In the dark, oxygen-free zone of our large intestines, a vast community of life is flourishing. Scientists say there are more than 100 trillion microbes living there, and if you gathered them all together, they would weigh more than our brains.
In his new book, "The Mind-Gut Connection," Dr. Emeran Mayer explains how these microscopic organisms insert themselves into the running dialogue between the brain and the gut. In the process, he says, they help determine how stressed out we get, when we get sick and how quickly we recover.
在 Emeran Mayer博士所著的《肠脑连接（The Mind-Gut Connection）》一书中，他解释了这些微小生物群如何参与肠脑对话。他认为，微生物确定我们感知承受的压力、患病时间以及康复快慢。
Mayer is the director of the UCLA Oppenheimer Family Center for Neurobiology of Stress and the co-director of the CURE: Digestive Diseases Research Center. He has been studying interactions between the gut and the mind for 30 years.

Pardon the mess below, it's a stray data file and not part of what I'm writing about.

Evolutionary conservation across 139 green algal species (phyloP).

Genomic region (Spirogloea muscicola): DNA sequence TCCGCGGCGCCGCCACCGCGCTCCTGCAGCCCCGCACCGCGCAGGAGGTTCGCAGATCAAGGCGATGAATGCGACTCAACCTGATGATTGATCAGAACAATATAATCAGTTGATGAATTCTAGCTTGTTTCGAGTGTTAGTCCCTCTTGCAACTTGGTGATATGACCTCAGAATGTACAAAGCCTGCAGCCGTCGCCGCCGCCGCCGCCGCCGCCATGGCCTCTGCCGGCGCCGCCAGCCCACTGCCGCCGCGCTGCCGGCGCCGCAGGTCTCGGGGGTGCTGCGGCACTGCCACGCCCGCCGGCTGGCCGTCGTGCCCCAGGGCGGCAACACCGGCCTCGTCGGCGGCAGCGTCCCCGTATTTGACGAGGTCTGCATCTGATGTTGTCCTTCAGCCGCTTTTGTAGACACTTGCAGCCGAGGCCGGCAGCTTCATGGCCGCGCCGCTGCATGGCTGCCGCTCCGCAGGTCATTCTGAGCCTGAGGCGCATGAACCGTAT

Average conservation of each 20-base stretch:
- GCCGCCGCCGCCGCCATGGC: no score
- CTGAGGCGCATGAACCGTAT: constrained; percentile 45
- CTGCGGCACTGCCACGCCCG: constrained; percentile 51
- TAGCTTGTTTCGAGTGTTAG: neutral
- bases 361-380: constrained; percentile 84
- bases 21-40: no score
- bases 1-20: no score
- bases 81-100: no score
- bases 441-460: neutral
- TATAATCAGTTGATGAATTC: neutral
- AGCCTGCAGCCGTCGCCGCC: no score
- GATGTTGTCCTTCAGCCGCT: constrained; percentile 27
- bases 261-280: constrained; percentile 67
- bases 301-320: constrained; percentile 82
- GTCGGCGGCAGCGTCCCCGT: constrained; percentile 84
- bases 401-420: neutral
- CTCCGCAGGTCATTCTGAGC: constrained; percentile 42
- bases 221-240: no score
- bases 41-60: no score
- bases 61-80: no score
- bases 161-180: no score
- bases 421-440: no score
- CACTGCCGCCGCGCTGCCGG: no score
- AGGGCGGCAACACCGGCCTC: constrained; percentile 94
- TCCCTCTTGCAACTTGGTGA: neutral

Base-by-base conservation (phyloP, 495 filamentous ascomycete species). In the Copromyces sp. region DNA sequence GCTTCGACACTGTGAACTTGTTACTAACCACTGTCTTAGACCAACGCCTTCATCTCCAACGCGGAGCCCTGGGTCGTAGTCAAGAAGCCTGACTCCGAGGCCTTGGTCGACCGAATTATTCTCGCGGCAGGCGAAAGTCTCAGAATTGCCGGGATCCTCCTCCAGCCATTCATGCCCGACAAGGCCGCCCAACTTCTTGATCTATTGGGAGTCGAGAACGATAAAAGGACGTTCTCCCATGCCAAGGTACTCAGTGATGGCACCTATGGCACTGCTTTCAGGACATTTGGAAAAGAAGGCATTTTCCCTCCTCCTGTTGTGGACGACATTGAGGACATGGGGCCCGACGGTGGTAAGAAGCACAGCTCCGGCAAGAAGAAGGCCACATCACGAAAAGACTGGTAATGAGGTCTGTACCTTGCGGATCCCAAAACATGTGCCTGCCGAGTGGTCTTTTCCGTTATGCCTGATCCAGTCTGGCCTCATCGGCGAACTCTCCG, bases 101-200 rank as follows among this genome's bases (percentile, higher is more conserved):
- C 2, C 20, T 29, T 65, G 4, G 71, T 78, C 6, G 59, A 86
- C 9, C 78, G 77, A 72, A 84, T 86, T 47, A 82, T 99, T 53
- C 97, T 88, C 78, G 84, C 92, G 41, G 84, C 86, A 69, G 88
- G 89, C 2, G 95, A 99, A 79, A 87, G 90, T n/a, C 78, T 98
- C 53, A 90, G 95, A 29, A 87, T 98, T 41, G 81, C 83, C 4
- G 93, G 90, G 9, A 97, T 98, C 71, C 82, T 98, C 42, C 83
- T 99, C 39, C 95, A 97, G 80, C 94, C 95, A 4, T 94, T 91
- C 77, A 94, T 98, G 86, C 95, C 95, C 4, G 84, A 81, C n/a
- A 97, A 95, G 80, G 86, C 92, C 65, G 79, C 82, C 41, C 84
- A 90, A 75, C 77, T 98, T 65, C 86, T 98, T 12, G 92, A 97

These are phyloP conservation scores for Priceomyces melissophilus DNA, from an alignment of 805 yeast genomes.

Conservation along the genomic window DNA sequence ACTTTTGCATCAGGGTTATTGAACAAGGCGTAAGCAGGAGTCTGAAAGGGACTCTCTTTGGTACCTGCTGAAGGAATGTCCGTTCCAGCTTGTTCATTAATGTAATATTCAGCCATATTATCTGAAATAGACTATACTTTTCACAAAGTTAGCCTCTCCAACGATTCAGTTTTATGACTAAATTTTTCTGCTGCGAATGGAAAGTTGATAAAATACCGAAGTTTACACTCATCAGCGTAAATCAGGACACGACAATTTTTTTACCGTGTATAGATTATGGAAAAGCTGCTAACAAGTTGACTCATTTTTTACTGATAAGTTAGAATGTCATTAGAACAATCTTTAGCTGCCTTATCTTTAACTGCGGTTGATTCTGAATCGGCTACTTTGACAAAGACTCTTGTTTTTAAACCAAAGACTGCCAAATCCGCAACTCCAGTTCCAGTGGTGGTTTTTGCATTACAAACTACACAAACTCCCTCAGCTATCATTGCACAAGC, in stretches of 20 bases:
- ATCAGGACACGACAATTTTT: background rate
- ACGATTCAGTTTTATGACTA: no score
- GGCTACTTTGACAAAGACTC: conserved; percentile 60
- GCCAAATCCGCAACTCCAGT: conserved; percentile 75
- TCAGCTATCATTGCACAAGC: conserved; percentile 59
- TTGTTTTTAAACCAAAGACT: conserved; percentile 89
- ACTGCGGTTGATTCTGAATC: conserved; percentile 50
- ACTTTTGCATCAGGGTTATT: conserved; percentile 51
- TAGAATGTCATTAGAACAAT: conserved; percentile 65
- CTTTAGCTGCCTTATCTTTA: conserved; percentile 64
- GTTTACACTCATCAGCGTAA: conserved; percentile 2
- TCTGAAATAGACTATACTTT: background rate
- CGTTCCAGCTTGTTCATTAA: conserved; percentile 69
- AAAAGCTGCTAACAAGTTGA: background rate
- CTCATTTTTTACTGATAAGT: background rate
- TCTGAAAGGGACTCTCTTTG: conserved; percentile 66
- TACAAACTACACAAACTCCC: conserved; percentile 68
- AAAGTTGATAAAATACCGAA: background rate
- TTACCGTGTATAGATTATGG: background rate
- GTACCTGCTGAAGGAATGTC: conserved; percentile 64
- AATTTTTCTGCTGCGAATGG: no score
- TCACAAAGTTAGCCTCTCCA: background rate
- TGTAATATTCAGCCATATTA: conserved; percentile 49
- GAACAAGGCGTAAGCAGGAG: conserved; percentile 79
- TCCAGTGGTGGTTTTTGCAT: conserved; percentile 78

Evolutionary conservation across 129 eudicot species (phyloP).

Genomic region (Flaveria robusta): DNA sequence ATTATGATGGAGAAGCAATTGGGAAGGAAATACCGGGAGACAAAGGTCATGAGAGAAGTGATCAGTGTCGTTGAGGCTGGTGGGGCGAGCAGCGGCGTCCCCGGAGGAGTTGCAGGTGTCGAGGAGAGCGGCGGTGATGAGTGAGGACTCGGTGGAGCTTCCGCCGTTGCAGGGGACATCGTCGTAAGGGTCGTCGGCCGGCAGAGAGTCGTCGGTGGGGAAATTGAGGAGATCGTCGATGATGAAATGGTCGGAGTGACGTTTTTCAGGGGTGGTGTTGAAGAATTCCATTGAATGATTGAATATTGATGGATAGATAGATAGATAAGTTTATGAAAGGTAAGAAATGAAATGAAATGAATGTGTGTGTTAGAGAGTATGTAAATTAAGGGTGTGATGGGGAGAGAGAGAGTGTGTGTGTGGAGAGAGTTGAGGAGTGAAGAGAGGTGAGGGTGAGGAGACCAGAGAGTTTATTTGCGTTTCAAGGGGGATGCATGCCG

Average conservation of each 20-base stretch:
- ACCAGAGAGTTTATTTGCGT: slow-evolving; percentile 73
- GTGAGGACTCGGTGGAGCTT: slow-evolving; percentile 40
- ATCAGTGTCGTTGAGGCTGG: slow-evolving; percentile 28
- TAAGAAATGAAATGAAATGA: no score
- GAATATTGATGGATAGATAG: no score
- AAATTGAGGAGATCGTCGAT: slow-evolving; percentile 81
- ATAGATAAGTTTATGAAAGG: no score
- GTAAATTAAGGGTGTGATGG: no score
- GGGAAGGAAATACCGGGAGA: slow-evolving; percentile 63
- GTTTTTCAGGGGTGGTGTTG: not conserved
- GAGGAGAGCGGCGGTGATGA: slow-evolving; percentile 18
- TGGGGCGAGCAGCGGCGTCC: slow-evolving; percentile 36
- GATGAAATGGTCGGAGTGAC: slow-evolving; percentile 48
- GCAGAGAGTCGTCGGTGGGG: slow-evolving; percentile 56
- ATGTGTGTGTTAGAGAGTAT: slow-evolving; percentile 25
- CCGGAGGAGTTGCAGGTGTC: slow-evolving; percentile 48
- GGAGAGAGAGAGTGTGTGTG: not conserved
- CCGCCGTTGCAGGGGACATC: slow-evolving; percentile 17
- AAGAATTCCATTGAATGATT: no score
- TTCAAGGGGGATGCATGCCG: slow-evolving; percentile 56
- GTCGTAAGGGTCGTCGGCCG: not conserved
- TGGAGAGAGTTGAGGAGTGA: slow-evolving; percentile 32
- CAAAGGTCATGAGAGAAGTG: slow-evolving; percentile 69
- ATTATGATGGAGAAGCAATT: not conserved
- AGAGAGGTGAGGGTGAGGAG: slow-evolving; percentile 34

Mayer是加州大学洛杉矶分校应激神经生物学 Oppenheimer家庭中心主任和消化疾病研究中心（CURE）副主任。 30年来，他一直在研究肠道和大脑之间相互作用。
Part of what inspired him to write the book was the lack of concrete information about how the gut microbiome affects our mental state.
"People have written some very speculative and provocative review articles about how microbes might regulate human emotions," said Mayer, a gastroenterologist. "What I have tried to do is be critical and extract what we know so far and speculate about what this could imply."
Mayer spoke to the Los Angeles Times about the tiny creatures that may have an outsize influence on our physical and psychological health.
What's so special about the gut?
The gut is a much more complicated system than most people realize. People think it is this machine that processes, transports and absorbs foods. In reality it is an extensive sensory system, signaling system and immune system.